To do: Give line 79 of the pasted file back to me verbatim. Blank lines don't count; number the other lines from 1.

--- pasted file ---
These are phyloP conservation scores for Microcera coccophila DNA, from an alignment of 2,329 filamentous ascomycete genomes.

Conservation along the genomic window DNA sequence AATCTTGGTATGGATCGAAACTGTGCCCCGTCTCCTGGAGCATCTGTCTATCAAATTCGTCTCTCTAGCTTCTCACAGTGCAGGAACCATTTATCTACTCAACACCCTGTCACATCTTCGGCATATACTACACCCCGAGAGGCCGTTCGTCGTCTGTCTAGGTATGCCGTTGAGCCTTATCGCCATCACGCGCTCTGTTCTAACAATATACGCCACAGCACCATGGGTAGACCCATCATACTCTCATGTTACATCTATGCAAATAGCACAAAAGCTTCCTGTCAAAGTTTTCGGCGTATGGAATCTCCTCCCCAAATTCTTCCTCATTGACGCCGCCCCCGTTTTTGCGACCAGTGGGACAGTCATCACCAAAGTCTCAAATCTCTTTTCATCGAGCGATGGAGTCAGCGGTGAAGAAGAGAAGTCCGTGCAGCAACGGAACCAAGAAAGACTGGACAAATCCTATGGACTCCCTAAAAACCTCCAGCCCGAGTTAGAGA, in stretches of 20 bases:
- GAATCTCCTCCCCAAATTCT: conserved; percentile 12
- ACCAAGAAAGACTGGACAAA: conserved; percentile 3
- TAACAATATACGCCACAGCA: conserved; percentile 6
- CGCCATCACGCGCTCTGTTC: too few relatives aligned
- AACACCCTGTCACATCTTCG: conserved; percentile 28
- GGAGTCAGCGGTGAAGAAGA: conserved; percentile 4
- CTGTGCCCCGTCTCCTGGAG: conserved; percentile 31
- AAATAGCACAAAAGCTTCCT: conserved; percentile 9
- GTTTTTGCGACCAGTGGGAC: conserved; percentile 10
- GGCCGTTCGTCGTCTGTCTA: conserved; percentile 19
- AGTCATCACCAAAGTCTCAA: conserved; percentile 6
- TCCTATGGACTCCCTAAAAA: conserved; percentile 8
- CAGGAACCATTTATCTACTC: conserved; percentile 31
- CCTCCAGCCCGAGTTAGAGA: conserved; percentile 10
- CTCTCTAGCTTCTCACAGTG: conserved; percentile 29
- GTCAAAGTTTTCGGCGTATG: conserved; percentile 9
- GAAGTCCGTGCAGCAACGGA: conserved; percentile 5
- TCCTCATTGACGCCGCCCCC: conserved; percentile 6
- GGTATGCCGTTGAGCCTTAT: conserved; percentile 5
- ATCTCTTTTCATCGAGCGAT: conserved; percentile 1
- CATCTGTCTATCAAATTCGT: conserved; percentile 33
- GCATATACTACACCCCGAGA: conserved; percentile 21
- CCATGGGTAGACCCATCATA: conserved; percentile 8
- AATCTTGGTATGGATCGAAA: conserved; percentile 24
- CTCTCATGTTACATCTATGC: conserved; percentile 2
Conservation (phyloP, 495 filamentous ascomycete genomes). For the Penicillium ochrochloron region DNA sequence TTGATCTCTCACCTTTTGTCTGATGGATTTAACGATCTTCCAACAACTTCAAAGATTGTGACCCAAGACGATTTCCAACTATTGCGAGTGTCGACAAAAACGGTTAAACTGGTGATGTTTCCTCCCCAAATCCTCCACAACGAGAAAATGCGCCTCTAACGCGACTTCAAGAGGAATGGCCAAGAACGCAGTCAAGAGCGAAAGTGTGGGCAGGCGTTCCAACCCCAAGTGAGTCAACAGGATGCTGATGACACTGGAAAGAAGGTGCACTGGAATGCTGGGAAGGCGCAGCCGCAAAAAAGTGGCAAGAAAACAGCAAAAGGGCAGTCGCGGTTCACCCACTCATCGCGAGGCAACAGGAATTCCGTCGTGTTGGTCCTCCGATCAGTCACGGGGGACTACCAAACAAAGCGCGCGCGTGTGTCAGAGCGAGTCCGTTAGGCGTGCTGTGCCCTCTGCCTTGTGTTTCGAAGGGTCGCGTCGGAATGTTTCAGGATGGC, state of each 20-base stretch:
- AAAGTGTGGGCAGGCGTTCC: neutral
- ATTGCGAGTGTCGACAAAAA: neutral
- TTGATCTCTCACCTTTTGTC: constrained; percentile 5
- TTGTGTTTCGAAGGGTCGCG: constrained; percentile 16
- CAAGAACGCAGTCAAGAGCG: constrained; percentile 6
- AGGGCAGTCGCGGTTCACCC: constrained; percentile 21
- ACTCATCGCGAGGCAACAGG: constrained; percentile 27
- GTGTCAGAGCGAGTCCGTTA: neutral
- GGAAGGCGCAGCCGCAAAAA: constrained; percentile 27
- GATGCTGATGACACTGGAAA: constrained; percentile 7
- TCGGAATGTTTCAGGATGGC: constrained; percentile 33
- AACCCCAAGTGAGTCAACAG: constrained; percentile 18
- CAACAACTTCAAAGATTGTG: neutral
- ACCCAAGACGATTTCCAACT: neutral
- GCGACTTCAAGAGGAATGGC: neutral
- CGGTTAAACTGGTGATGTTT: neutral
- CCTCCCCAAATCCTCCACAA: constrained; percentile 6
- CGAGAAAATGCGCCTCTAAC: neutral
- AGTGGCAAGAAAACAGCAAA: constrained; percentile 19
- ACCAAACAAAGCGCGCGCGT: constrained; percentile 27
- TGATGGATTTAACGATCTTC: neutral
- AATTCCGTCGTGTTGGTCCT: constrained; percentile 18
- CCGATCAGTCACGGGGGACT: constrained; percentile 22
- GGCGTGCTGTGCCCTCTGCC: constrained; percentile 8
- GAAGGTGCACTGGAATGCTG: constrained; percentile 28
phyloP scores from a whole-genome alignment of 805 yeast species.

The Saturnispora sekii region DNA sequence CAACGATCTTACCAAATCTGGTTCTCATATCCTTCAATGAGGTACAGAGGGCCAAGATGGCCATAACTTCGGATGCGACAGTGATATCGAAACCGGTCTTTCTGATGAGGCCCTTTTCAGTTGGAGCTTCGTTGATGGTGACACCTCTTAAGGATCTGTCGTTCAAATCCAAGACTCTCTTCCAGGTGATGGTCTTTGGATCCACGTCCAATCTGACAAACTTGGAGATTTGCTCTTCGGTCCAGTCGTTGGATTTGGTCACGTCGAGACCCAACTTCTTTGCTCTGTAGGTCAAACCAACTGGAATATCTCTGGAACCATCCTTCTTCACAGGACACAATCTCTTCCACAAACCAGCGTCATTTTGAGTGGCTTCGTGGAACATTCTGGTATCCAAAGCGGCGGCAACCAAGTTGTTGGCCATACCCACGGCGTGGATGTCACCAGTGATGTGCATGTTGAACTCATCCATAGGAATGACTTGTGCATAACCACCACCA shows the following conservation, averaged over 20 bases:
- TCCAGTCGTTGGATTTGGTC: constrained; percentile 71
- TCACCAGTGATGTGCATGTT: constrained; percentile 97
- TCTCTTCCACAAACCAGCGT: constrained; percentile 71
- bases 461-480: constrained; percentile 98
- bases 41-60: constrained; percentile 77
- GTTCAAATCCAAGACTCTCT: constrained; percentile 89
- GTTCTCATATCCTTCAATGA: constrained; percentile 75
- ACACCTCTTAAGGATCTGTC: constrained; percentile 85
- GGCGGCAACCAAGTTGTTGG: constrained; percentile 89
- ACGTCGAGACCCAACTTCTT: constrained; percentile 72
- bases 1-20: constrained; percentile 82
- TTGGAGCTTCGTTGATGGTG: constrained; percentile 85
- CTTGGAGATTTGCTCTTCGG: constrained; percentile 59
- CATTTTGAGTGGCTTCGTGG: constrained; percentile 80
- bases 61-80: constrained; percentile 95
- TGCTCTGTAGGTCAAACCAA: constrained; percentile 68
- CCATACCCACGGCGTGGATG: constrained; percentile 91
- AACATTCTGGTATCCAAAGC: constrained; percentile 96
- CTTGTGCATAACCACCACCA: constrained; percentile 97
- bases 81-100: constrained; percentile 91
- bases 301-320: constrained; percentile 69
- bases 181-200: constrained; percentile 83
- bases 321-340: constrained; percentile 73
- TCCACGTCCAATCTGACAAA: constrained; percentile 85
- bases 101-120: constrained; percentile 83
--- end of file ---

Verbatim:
- TCCACGTCCAATCTGACAAA: constrained; percentile 85